Geography - Grenada is an island country consisting of the island of Grenada and six smaller islands at the southern end of the Grenadines in the southeastern Caribbean Sea. Grenada is located northwest of Trinidad and Tobago, northeast of Venezuela, and southwest of Saint Vincent and the Grenadines. Grenada is also known as the "Island of Spice" because of the production of nutmeg and mace crops of which Grenada is one of the world's largest exporters.
Language - English is the country's official language, but the main spoken language is either of two English-based creole languages (Grenadian Creole English and Grenadian Creole French) which reflects the Indian, African, and European heritage of the nation. The creoles contain elements from a variety of African languages; Grenadian Creole, however, is also influenced by French. Grenadian Creole French is mainly spoken in smaller rural areas, but today it can only be heard in a few small pockets of the society. Grenadian Creole French is mainly known as Patois or Kwéyòl.
Physical Characteristics - Its size is 344 square kilometres (133 sq mi), with an estimated population of 110,000. Its capital is St. George's. The islands are of volcanic origin with extremely rich soil. Grenada's interior is very mountainous with Mount St. Catherine being the highest at 840 m (2,760 ft). Several small rivers with beautiful waterfalls flow into the sea from these mountains. The climate is tropical: hot and humid in the rainy season and cooled by the trade winds in the dry season. Grenada, being on the southern edge of the hurricane belt, has suffered only three hurricanes in fifty years.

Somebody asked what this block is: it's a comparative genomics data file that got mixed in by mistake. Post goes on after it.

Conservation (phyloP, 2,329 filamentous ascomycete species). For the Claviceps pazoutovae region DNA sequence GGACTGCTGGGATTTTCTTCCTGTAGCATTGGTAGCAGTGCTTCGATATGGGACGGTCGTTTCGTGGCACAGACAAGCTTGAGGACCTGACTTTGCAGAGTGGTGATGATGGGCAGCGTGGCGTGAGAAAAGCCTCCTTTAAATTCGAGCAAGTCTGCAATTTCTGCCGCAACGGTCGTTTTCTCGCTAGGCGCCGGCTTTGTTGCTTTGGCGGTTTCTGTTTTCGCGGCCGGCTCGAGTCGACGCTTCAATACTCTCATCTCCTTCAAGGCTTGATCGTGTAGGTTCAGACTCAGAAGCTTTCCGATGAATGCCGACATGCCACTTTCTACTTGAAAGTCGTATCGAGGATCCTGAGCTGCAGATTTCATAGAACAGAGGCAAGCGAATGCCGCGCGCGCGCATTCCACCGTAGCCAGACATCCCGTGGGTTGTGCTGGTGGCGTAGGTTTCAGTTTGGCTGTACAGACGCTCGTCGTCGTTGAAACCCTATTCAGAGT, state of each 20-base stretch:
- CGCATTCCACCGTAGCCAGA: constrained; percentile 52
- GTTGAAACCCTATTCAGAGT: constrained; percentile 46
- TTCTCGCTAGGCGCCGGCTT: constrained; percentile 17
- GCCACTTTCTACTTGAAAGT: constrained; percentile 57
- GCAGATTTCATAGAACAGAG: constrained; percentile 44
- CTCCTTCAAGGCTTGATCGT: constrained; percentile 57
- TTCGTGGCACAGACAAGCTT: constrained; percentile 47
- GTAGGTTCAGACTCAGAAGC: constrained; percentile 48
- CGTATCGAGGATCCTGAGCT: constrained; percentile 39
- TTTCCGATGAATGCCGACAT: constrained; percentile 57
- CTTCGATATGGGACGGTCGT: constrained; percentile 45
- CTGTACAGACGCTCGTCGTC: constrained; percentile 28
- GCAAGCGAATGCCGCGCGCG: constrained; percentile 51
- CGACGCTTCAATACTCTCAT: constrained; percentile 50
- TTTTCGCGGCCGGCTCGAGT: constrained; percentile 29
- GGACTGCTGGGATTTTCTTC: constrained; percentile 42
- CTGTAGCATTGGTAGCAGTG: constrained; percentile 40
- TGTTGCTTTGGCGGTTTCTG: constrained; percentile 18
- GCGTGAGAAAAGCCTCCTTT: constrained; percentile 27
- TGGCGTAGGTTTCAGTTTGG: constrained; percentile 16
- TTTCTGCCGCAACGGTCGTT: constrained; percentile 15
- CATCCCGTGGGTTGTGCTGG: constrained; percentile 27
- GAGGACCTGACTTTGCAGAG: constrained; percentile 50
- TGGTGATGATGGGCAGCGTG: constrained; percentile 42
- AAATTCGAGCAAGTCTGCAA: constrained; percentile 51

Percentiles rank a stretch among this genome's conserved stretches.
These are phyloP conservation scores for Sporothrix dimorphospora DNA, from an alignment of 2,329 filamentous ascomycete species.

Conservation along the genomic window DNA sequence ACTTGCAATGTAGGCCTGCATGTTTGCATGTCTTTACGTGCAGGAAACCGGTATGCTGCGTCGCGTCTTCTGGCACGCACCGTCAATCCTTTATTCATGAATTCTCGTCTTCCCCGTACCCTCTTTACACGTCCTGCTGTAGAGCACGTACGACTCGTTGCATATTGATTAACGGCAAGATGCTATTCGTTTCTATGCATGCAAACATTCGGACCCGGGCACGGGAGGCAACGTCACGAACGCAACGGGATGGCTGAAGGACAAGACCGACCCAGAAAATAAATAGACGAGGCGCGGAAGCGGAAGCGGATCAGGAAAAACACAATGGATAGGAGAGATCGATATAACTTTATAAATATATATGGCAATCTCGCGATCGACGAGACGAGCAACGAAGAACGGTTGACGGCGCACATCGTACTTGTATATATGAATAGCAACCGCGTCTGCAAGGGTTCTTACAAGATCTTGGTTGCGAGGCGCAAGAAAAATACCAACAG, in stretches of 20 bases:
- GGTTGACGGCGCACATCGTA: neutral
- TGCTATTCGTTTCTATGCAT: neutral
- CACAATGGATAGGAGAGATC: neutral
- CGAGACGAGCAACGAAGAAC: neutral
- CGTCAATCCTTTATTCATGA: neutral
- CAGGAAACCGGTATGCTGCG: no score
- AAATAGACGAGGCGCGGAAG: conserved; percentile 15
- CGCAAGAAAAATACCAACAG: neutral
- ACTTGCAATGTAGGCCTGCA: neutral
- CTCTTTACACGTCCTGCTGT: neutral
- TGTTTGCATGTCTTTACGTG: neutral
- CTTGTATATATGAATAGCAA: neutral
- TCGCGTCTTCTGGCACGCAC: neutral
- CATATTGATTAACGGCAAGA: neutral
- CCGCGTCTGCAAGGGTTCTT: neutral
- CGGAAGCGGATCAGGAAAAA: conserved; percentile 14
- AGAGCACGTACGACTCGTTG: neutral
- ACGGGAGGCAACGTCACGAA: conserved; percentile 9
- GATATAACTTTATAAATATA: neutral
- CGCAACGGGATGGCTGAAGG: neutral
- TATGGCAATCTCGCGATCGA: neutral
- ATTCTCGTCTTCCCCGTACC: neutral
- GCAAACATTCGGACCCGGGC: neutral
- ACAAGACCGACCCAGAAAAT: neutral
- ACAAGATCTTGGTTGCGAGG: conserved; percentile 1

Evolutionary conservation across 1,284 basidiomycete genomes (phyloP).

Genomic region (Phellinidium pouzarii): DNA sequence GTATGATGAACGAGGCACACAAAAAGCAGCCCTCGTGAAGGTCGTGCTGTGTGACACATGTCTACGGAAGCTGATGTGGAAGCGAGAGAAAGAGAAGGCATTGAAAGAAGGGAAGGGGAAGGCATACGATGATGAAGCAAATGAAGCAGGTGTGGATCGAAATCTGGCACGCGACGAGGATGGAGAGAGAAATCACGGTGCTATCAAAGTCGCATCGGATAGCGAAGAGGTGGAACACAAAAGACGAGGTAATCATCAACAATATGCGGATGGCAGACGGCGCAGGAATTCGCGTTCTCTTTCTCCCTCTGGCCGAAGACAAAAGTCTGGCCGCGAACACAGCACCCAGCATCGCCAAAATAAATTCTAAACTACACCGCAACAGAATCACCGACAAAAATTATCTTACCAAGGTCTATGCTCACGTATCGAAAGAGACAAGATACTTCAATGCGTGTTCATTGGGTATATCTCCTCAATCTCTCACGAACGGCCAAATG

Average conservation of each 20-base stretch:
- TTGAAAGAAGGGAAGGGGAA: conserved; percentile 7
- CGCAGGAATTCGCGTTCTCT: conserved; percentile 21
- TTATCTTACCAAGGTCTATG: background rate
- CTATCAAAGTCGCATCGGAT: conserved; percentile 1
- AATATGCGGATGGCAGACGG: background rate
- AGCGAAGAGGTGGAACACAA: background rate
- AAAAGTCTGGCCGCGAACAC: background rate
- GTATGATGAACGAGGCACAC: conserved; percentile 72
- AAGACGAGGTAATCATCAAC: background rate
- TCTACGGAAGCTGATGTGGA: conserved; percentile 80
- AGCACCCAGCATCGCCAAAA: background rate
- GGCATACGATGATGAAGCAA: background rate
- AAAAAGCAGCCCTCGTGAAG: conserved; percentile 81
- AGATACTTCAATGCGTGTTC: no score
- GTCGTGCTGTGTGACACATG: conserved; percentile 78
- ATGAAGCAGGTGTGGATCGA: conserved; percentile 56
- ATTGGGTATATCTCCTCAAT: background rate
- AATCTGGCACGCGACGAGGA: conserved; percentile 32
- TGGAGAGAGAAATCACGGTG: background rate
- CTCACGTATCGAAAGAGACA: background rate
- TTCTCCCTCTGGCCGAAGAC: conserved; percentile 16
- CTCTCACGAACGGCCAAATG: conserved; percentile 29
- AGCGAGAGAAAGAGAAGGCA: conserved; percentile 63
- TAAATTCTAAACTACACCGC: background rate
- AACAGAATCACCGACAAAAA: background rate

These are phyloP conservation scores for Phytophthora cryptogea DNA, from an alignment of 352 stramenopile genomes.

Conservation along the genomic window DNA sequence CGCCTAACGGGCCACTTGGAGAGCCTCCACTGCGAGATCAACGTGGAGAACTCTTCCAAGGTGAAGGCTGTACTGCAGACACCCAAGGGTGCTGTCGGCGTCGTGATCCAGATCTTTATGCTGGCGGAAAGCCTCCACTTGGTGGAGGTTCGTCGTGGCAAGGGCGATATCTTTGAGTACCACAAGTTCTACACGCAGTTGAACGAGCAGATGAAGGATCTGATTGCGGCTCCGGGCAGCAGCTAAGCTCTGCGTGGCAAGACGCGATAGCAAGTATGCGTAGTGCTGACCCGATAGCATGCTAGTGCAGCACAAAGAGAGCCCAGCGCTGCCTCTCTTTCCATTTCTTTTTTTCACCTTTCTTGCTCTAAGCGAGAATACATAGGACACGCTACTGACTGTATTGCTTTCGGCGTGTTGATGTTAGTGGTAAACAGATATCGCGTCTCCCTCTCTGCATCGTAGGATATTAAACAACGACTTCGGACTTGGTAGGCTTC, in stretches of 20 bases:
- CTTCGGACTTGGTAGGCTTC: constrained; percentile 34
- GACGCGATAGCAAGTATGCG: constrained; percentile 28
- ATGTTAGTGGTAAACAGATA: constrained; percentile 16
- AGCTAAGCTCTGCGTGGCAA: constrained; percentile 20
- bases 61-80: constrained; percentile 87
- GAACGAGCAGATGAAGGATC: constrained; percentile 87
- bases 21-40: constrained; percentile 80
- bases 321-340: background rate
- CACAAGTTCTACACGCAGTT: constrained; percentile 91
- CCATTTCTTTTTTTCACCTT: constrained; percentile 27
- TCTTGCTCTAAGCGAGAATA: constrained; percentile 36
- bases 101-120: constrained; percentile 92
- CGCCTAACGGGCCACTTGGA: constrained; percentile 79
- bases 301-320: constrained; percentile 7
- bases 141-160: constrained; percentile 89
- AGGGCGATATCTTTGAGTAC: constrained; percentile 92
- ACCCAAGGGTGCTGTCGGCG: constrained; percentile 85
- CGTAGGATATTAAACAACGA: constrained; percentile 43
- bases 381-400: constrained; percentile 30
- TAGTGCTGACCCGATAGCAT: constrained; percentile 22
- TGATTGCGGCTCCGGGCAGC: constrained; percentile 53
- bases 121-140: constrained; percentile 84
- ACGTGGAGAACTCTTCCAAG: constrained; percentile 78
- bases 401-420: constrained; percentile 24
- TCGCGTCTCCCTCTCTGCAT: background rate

Population - A majority of Grenadine citizens (82%) are descendants of the African slaves brought by the English and French; few of the indigenous Carib and Arawak population survived the French purge at Sauteurs. A small percentage of descendants of indentured workers from India were brought to Grenada mainly from the North Indian states of Bihar and Uttar Pradesh between May 1, 1857 – January 10, 1885. Today, Grenadians of Indian descent comprise the second largest ethnic group. There is also a small community of French and English descendants. The rest of the population is of mixed descent (13%).
Logistics - Grenada is not the easiest island to reach as nonstop flights do not exist from the Ohio area. When traveling from the U.S., American Airlines, Delta Air, and Caribbean Airlines services Grenada with flights from New York, Orlando, and Miami. Time are not desirable!
Activities and Attractions
Beaches - Due to its mountainous interior, Grenada possesses an irregular coastline, marked by many small bays and inlets. As a result, it offers several secluded and private beaches, many of which seem to have been untouched since the island rose from the sea. Most of the better-known beaches are in the southwestern part of Grenada, including the beaches at Calabash, Lance aux Epines, and Horseshoe. This is also the location of Grenada's most famous stretch of sand, the two-mile long Grand Anse. Located just south of St. George's, this stunning soft white sand beach has attracted many of the island's hotels and resorts. Unlike other islands however, Grenada has made sure that the development is very unobtrusive. By law, no hotel on the island can exceed three stories or the height of the palm trees, and the accommodations along Grand Anse include many intimate and cozy inns.